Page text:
b. Certain able divines maintain, that baptismal regeneration being spiritual, it must be identical with that new-birth in which transforming grace is infused into the soul. But they make it the mere germ of sanctification, which may be kept torpid by our resistance of the Spirit, or become active by our being led by the Spirit. Of course, subsequent grace is as essential in this theory as any theology can make it.--In the case of hypocrites coming to baptism, regenerating grace is not imparted (Christ. Obs. No. 178, p. 620): Of course even this theory is hypothetical.--The only argument for identifying baptismal and inward (or moral) regeneration, is their being often called by the same name in scripture, but this is a very insecure argument.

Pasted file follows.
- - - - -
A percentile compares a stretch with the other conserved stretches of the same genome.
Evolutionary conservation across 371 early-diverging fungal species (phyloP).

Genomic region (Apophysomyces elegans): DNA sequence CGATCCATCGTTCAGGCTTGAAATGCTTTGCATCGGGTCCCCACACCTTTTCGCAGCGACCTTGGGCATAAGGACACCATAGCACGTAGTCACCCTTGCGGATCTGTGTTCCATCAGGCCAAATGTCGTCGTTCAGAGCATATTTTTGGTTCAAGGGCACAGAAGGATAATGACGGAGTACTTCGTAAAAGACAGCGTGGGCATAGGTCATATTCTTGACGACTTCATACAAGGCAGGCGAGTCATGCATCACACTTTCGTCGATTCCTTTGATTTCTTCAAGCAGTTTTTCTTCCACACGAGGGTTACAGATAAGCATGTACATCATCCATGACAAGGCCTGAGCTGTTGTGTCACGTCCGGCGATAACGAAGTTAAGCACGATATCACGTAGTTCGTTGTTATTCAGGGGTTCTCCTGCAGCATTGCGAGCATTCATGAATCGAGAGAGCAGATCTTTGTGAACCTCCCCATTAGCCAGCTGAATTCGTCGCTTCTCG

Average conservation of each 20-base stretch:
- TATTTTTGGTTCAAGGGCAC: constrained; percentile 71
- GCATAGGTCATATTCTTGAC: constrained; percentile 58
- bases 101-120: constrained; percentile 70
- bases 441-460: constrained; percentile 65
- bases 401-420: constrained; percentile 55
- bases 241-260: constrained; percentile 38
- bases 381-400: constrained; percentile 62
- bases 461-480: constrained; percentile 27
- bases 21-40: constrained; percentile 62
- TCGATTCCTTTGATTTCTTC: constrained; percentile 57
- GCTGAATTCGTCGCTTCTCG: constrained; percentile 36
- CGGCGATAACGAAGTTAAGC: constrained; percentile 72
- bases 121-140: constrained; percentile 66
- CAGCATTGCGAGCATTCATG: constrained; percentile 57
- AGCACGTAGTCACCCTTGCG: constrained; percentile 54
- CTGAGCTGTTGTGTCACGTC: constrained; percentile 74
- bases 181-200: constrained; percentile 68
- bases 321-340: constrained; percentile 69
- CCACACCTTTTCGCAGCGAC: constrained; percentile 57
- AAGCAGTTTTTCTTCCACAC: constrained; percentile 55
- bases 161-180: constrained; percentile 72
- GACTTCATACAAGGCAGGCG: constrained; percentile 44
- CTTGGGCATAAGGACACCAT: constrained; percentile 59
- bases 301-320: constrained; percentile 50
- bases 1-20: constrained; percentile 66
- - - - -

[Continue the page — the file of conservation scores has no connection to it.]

c. In violent opposition to the above theory, is one, which, in fact, differs little from it. Scripture associates baptism, with regeneration, with being born of the Spirit, with renewing of the Holy Ghost. They can be associated (it is argued) only in sincere persons; of course, regeneration is asserted of those baptised person only who are (or become) truly pious. While therefore the connection of baptism with regeneration is maintained, it is presumed that there be in the case no hypocrisy or want of piety.--This theory (also hypothetical) though safe in practice, and received by many excellent men, makes baptism to be, sometimes the "washing of regeneration," and sometimes "washing without regeneration;"--if the one be baptism, how can the other be the same?